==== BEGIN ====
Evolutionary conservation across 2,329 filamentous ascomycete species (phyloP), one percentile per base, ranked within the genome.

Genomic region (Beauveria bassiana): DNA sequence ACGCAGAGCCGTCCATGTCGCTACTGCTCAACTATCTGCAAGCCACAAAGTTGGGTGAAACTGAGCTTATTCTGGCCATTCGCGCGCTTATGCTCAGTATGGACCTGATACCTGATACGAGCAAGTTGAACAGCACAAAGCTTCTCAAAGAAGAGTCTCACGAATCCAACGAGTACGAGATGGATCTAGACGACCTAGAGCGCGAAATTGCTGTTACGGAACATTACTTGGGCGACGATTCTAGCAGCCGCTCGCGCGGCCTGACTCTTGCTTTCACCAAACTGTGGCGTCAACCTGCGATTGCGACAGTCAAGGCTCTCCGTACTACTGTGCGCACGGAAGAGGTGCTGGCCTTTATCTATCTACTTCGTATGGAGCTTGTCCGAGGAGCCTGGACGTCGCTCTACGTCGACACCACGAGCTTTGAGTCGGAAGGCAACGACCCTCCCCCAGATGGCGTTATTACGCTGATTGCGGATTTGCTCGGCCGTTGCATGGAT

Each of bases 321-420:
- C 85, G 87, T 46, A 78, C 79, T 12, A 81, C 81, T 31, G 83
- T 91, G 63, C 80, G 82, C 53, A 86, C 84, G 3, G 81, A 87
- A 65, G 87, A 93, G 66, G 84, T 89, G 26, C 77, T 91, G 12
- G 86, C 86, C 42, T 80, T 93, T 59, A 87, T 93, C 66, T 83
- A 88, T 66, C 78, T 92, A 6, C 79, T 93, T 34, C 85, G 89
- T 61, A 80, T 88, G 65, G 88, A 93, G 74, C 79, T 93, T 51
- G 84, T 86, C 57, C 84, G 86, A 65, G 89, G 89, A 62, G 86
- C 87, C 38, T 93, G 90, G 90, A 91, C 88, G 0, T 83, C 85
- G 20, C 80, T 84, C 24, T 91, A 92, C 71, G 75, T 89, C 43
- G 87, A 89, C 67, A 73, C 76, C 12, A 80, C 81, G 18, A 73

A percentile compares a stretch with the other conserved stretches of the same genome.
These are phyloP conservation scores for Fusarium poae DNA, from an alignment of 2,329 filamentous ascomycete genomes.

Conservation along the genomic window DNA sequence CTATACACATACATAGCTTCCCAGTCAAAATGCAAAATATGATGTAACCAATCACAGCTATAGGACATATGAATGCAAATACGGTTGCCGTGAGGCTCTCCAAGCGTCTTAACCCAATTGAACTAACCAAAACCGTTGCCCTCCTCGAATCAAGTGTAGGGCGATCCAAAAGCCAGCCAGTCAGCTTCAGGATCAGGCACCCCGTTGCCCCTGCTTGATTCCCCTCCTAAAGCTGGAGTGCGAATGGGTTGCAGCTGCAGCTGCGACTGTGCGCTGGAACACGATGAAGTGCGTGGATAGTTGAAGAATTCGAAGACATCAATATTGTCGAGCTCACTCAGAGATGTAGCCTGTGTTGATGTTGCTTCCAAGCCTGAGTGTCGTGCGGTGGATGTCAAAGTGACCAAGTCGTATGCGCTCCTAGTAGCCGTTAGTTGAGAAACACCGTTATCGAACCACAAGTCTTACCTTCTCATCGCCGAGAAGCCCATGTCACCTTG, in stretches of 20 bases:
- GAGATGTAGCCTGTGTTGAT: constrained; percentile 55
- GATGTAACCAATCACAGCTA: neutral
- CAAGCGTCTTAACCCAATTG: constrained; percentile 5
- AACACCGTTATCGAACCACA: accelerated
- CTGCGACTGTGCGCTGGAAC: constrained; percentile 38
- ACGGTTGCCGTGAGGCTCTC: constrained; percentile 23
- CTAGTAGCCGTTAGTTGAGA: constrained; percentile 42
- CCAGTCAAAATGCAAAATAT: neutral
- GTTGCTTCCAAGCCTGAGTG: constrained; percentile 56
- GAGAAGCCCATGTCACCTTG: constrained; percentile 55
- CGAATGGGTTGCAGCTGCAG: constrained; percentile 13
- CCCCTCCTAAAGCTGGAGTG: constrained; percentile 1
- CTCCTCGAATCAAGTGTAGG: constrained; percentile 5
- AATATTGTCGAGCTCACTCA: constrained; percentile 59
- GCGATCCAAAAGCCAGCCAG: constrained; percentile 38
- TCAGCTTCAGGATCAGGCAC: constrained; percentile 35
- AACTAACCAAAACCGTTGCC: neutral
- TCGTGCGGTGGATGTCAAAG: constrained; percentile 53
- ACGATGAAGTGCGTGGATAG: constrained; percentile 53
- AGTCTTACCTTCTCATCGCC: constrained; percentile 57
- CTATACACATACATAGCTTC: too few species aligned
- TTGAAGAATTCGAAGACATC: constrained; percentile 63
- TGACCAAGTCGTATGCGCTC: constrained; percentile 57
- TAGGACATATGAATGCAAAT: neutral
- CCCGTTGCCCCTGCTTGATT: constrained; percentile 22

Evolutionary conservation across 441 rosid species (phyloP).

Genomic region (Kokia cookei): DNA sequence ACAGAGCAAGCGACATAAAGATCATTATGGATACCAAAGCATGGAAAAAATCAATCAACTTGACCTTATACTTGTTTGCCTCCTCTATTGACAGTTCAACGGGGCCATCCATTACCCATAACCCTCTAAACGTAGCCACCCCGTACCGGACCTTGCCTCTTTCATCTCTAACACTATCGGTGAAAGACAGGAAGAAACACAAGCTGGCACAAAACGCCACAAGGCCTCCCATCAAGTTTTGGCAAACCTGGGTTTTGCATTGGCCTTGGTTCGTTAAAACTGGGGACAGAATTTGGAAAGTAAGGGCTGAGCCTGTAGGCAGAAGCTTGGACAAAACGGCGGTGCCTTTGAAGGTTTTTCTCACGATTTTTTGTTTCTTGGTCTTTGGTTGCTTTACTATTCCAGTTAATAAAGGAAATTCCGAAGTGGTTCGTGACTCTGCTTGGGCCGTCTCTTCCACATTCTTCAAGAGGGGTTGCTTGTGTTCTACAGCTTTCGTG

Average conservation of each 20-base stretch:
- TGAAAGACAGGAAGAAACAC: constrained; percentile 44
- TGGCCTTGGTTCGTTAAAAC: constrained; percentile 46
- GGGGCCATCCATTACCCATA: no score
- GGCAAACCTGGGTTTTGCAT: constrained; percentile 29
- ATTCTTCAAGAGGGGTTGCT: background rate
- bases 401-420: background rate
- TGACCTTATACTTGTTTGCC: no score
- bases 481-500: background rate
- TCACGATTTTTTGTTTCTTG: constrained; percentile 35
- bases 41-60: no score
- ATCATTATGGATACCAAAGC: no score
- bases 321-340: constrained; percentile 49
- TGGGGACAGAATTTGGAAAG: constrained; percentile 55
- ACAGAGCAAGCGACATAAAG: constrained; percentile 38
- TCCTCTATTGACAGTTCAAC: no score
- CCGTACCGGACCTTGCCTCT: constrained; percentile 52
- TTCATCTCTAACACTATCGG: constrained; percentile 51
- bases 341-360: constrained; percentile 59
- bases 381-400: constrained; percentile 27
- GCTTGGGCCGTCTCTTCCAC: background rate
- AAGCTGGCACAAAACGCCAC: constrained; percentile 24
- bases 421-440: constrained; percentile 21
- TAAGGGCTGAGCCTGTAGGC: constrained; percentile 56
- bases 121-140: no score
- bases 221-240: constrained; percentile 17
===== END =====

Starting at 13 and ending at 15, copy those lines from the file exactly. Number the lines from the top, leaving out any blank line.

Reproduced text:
- G 87, A 89, C 67, A 73, C 76, C 12, A 80, C 81, G 18, A 73

A percentile compares a stretch with the other conserved stretches of the same genome.
These are phyloP conservation scores for Fusarium poae DNA, from an alignment of 2,329 filamentous ascomycete genomes.